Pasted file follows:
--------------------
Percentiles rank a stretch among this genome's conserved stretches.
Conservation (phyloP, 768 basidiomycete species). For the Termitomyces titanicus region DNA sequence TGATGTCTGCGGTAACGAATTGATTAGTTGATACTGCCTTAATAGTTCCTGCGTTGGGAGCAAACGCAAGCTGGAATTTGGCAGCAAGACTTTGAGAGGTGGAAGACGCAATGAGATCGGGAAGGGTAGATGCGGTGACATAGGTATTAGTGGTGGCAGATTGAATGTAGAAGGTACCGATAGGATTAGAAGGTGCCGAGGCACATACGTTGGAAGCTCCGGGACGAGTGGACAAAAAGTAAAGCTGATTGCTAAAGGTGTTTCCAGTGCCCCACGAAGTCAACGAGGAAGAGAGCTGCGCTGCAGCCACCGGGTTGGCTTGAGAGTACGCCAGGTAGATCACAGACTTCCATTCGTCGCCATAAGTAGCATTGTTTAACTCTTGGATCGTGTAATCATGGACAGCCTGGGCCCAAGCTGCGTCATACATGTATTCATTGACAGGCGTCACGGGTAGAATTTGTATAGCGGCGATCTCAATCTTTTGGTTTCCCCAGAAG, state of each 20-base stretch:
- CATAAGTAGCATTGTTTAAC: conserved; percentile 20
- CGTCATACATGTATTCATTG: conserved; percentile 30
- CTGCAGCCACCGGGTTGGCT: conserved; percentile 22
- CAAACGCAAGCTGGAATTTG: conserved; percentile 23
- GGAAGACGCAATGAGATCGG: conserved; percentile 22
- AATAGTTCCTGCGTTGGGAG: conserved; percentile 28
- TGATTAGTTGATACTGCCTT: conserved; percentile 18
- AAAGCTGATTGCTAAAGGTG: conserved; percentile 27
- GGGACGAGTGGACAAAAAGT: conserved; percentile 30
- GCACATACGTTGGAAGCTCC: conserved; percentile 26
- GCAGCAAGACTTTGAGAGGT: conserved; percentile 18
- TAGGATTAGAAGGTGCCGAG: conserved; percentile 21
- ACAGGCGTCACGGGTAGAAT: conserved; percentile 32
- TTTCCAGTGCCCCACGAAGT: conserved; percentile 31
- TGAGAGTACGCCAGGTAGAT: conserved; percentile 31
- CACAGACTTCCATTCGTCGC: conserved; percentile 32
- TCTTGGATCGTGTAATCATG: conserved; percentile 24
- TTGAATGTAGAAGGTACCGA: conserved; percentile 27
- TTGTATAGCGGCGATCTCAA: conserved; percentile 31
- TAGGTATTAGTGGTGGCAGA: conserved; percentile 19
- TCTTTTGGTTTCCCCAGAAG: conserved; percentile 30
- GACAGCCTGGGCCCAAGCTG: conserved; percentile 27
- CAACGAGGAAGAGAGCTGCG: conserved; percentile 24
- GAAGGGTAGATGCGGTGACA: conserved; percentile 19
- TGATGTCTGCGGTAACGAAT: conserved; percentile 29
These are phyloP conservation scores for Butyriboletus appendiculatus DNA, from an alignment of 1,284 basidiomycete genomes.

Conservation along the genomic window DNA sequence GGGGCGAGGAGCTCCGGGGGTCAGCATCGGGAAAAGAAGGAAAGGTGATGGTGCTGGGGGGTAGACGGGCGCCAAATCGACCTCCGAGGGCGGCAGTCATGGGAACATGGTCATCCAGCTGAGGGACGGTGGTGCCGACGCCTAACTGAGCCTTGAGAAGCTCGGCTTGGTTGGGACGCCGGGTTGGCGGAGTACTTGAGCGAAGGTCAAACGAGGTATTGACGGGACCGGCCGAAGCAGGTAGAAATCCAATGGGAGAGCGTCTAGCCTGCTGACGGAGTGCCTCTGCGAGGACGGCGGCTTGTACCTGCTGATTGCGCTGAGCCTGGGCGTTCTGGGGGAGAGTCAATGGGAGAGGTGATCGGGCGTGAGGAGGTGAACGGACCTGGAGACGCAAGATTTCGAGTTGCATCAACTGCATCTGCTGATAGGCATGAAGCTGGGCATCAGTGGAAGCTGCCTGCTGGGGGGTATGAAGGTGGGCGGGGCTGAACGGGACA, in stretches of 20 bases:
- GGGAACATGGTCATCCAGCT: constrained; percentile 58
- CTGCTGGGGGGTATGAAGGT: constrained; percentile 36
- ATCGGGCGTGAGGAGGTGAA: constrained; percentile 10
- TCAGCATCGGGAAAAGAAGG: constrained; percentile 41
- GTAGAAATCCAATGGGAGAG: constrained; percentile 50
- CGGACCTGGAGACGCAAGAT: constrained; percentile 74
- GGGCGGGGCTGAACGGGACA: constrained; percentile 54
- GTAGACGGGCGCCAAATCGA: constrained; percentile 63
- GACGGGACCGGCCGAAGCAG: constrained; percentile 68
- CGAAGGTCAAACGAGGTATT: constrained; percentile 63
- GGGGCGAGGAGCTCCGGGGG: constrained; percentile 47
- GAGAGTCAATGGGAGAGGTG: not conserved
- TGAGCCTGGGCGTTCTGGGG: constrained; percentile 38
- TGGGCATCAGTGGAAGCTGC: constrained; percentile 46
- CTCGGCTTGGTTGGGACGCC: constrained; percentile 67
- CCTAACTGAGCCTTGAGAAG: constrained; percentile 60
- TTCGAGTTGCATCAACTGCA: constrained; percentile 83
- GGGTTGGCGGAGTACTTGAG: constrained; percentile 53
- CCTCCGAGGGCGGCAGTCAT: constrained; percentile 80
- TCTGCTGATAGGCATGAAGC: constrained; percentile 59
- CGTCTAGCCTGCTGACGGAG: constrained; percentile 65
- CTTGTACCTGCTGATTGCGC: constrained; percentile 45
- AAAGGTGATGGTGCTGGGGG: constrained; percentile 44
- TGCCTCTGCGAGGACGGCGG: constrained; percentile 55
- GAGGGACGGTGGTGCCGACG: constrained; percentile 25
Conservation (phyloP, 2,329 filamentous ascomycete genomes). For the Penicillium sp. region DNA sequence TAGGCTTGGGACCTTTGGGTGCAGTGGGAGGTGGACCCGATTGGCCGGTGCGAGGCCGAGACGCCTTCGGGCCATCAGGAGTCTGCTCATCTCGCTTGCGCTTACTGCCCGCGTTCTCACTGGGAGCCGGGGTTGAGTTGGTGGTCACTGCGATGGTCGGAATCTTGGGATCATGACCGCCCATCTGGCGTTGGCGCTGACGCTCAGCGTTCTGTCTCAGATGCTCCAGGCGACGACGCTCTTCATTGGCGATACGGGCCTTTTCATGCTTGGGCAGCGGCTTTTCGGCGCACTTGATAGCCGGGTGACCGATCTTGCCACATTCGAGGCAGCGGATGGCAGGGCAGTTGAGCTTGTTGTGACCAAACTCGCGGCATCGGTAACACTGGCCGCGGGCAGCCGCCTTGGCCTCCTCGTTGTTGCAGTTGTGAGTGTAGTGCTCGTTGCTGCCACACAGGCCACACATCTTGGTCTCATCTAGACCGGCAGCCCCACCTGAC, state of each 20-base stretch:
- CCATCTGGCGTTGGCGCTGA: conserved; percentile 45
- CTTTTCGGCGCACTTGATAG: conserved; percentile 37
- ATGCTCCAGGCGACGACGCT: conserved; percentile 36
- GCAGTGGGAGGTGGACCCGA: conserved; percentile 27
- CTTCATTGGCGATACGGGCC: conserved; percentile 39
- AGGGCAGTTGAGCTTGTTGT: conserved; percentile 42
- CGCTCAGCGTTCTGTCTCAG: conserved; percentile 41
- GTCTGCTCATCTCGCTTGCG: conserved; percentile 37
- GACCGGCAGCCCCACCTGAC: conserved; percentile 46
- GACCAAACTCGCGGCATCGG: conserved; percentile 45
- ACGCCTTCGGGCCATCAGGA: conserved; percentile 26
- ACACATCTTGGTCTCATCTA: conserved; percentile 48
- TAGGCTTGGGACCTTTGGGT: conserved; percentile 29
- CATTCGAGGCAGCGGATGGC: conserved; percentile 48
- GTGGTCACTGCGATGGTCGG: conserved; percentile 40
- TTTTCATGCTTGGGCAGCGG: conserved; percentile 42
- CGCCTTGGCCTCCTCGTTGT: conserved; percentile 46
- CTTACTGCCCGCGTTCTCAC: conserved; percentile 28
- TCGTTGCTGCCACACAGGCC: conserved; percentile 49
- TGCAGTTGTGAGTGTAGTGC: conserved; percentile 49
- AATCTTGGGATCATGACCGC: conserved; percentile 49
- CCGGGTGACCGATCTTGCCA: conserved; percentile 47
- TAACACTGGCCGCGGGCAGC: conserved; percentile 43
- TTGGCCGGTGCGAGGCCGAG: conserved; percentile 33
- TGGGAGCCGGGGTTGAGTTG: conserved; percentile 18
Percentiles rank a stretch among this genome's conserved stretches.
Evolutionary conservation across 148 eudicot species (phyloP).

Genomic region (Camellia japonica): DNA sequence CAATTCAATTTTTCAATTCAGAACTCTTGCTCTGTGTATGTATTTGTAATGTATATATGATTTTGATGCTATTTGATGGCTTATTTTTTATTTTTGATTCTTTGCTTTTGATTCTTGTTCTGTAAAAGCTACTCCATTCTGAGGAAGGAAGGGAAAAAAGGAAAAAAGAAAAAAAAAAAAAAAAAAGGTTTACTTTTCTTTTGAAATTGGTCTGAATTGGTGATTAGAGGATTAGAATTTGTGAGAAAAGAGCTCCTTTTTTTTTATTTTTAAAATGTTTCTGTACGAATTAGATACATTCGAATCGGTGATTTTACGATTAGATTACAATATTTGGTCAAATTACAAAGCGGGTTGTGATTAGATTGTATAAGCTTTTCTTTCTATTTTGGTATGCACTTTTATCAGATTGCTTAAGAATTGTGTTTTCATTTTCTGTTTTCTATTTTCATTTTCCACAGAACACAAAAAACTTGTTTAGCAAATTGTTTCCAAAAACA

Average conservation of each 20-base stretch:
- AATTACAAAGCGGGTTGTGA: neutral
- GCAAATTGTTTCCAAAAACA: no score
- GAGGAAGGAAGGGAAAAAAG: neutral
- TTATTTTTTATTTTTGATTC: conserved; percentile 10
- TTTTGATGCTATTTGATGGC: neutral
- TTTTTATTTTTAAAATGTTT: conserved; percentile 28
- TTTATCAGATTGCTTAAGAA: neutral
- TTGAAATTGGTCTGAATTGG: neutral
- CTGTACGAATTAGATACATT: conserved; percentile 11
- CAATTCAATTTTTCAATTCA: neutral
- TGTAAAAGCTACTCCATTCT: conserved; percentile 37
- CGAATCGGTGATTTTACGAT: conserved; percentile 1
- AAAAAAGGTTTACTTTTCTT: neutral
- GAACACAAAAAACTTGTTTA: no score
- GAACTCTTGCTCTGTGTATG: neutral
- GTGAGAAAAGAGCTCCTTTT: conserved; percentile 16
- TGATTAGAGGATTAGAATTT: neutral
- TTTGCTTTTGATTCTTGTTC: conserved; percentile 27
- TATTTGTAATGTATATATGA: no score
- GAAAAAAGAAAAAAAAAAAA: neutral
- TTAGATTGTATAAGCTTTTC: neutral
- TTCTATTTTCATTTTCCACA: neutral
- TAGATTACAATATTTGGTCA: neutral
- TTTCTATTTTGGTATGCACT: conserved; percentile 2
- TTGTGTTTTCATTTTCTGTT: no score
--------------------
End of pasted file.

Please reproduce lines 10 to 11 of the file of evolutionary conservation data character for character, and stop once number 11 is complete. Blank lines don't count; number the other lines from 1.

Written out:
- AAAGCTGATTGCTAAAGGTG: conserved; percentile 27
- GGGACGAGTGGACAAAAAGT: conserved; percentile 30